Peter D Kirchner commented on YARN-3020:

That expected usage you describe, and current implementation contains a basic 
synchronization problem.
The client application's RPC updates requests to the RM before it receives the 
containers newly assigned during that heartbeat.
Therefore, if (as is currently the case) the client calculates the total 
requests, the total is too large by at least the number of matching incoming 
Per expected usage and current implementation, both add and remove cause this 
obsolete, too-high total to be sent.
Cause or coincidence, I see applications (including but not limited to 
distributedShell) making matching requests in a short interval and never 
calling remove.
They receive the behavior they need, or closer to it, than the expected usage 
would produce.

Further, in this API implementation/expected usage the remove API tries to 
serve two purposes that are similar but not identical: to update the 
client-side bookkeeping and to identify the request data to be sent to the 
server.  The problem here is that if there are only removes for allocated 
containers, then the server-side bookkeeping is correct until the client sends 
the total.  The removes called for incoming assigned containers should not be 
forwarded to the RM until there is at least one matching add, or a bona-fide 
removal of a previously add-ed request.

I suppose the current implementation could be defended because its error is:
        1) "only" too high by the number of matching incoming assignments,
        2) persists "only" for the number of heartbeats it takes to clear the 
out of sync condition
        3) results in spurious allocations "only" once the application's 
intentional matching requests were granted.
I maintain that spurious allocations are worst-case and especially damaging if 
obtained by preemption.

I want to suggest an alternative that is simpler and accurate, and limited to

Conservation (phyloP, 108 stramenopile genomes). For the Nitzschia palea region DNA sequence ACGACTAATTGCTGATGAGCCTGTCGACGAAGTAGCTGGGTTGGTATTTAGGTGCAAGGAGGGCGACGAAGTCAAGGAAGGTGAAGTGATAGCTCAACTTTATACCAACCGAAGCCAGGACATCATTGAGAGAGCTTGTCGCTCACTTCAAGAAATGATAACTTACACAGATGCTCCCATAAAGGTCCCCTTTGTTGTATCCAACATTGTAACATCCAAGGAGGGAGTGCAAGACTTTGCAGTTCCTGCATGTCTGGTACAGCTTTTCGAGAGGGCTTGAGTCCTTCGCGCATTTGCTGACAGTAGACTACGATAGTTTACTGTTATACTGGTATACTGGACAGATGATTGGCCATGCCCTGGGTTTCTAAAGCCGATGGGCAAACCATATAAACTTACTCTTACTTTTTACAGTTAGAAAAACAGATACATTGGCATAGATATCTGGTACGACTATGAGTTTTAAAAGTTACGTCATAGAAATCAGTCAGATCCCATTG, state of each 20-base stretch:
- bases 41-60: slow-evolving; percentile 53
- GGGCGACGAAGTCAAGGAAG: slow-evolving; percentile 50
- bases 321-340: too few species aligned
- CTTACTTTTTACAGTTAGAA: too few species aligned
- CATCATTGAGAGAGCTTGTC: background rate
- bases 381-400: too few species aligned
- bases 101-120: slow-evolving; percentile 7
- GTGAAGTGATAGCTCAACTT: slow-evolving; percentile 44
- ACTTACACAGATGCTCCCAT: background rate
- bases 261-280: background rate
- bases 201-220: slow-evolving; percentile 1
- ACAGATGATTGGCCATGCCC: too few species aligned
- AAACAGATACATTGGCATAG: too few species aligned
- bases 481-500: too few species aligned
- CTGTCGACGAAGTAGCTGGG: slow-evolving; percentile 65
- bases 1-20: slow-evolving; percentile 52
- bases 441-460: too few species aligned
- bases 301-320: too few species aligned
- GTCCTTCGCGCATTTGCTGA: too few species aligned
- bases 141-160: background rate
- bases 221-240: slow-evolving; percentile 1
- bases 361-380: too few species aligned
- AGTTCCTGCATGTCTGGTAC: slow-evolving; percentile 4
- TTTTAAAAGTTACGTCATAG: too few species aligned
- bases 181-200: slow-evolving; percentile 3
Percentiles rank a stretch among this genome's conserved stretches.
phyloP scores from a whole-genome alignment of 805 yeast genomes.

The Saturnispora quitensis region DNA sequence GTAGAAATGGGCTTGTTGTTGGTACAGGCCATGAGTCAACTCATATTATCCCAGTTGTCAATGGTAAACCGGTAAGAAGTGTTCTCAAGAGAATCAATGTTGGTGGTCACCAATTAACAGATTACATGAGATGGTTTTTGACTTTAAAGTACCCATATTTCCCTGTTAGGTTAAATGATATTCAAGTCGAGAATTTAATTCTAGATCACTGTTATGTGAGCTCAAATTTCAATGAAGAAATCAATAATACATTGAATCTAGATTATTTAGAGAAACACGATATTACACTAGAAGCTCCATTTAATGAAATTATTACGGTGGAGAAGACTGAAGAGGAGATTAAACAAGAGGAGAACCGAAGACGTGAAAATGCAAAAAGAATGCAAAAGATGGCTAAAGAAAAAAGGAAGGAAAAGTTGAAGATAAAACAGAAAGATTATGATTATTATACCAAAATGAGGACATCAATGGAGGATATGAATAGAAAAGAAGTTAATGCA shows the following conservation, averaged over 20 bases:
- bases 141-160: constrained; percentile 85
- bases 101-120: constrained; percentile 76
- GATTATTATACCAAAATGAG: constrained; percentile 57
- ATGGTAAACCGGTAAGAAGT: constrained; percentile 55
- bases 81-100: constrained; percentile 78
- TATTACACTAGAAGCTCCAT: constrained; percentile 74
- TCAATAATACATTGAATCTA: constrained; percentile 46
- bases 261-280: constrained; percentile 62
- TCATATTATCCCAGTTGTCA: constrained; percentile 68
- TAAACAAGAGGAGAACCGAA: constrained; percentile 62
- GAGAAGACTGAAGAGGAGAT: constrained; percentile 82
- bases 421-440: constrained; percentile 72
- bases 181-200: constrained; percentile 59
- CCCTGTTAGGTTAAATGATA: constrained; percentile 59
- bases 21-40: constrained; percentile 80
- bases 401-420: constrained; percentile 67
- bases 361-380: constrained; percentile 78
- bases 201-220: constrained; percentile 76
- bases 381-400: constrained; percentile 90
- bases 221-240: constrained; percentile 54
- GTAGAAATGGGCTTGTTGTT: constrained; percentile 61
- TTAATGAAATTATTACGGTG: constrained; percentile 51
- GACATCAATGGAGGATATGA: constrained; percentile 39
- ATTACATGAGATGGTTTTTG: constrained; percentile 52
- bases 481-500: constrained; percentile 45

the AMRMClient and RM. The fact that the scheduler is updated by replacement 
informs the choice of where Yarn should calculate that total for a matching 
The client is in a position to accurately calculate how much its current wants 
differ from what it has asked for over its life.
This suggests a fix to the synchronization problem by having the client send 
the net of add/remove requests it has accumulated over a heartbeat cycle,
and having the RM update its totals, from the difference obtained from the 
client, using synchronized methods.
(Note, this client would not ordinarily call remove when it received a 
container, as the scheduler has already
properly accounted for it when it made the allocation).

> n similar addContainerRequest()s produce n*(n+1)/2 containers
> -------------------------------------------------------------
>                 Key: YARN-3020
>                 URL: https://issues.apache.org/jira/browse/YARN-3020
>             Project: Hadoop YARN
>          Issue Type: Bug
>          Components: client
>    Affects Versions: 2.5.0, 2.6.0, 2.5.1, 2.5.2
>            Reporter: Peter D Kirchner
>   Original Estimate: 24h
>  Remaining Estimate: 24h
> BUG: If the application master calls addContainerRequest() n times, but with 
> the same priority, I get up to 1+2+3+...+n containers = n*(n+1)/2 .  The most 
> containers are requested when the interval between calls to 
> addContainerRequest() exceeds the heartbeat interval of calls to allocate() 
> (in AMRMClientImpl's run() method).
> If the application master calls addContainerRequest() n times, but with a 
> unique priority each time, I get n containers (as I intended).
> Analysis:
> There is a logic problem in AMRMClientImpl.java.
> Although AMRMClientImpl.java, allocate() does an ask.clear() , on subsequent 
> calls to addContainerRequest(), addResourceRequest() finds the previous 
> matching remoteRequest and increments the container count rather than 
> starting anew, and does an addResourceRequestToAsk() which defeats the 
> ask.clear().
> From documentation and code comments, it was hard for me to discern the 
> intended behavior of the API, but the inconsistency reported in this issue 
> suggests one case or the other is implemented incorrectly.

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